Protesters arriving at the Harvard Art Museums (image courtesy of Jon Shaffer)

In a statement sent to Hyperallergic, Purdue Pharmaceuticals says, “We share Ms. Goldin and P.A.I.N.’s concerns about the prescription and illicit opioid abuse crisis, and we are committed to being part of the solution.” They say they ended their Oxycontin promotional speaker program in late 2016 and their sales force engagement with prescribers for all of its medicines in recent weeks, with a new initiative on Corporate Social Responsibility, created in March 2018.

In the past, P.A.I.N. has hosted protests in the Sackler Wing of the Metropolitan Museum of Art, throwing prescription bottles in the moat around the Temple of Dendur, and at the Sackler Gallery in Washington, DC.

According to Hyperallergic’s research, the Arthur M. Sackler Museum of Art at Harvard University does not appear to have clear financial ties with Mortimer and Raymond Sackler, under whose guidance Purdue Pharmaceuticals instituted the production of Oxycontin in 1996. In a February 2018 statement addressing claims that Arthur Sackler instituted the drug promotion model that laid the foundation for Purdue’s Oxycontin marketing, Jillian Sackler, his widow, said, “Passing judgment on Arthur’s life’s work through the lens of the opioid crisis some 30 years after his death is a gross injustice.”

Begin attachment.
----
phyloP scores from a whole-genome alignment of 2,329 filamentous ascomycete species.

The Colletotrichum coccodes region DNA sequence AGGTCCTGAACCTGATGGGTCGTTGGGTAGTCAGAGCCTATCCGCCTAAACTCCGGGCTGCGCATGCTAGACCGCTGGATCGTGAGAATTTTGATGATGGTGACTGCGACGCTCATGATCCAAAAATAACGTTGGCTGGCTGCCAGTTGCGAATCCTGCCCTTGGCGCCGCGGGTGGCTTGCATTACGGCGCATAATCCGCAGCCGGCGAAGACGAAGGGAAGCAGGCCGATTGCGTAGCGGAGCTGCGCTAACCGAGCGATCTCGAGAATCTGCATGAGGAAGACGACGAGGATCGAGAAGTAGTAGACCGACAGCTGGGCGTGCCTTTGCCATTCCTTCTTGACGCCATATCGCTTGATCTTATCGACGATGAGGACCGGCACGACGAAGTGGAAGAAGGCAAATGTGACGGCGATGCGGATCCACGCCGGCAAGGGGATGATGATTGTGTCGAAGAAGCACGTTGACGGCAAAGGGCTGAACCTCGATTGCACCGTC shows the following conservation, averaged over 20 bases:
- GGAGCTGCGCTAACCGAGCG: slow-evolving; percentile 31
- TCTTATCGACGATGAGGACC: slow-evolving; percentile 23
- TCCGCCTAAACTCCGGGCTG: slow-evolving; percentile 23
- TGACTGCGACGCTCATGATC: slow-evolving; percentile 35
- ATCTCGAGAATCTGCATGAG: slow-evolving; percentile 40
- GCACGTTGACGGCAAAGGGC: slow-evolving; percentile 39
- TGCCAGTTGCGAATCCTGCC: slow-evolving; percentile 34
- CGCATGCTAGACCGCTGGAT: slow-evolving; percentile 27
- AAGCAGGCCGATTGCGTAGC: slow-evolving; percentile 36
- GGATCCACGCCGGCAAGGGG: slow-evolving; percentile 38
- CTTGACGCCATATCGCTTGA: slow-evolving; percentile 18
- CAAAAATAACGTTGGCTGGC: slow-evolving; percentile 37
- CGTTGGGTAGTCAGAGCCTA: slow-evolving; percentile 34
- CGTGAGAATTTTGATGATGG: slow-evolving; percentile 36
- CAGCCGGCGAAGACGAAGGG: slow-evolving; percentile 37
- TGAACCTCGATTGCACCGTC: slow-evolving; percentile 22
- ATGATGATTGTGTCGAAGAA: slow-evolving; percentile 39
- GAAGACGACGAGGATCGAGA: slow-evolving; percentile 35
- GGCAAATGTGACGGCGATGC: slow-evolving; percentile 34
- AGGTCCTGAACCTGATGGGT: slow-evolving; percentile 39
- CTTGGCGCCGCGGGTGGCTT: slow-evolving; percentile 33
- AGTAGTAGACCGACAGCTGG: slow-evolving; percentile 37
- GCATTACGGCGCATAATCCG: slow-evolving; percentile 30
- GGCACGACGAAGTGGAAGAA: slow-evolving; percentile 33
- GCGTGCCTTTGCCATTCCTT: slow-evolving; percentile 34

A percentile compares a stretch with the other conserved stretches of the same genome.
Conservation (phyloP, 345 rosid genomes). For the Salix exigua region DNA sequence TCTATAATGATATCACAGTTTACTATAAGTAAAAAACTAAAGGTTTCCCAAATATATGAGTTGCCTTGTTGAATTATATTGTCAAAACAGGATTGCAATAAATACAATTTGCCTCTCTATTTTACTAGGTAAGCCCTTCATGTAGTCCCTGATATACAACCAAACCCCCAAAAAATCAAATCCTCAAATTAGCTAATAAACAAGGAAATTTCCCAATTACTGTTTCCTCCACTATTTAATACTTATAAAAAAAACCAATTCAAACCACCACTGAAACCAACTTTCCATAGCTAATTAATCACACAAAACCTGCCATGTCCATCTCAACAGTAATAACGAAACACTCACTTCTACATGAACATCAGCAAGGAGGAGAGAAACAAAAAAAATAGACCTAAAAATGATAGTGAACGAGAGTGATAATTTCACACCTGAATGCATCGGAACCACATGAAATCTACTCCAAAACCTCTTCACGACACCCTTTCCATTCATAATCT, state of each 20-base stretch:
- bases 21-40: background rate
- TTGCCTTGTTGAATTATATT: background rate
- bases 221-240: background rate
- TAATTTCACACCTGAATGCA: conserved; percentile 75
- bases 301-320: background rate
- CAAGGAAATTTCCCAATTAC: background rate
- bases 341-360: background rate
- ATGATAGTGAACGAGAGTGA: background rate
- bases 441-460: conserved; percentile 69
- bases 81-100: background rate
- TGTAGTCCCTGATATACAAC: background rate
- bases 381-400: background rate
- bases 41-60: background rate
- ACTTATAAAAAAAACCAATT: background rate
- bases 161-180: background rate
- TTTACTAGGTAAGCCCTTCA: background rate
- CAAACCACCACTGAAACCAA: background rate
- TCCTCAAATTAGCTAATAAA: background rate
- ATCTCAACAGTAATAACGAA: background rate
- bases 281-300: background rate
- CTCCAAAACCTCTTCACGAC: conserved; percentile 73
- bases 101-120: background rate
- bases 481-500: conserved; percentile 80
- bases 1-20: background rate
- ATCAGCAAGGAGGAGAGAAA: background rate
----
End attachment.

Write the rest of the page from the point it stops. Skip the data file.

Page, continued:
P.A.I.N. has been openly supported by Elizabeth Sackler, the daughter of Arthur Sackler and the founder of the Elizabeth A. Sackler Center for Feminist Art at the Brooklyn Museum. Speaking to Hyperallergic in January, her foundation representatives clearly stated that she is no longer associated with Purdue Pharma after her father’s shares were sold to his brothers Mortimer and Raymond Sackler in 1987.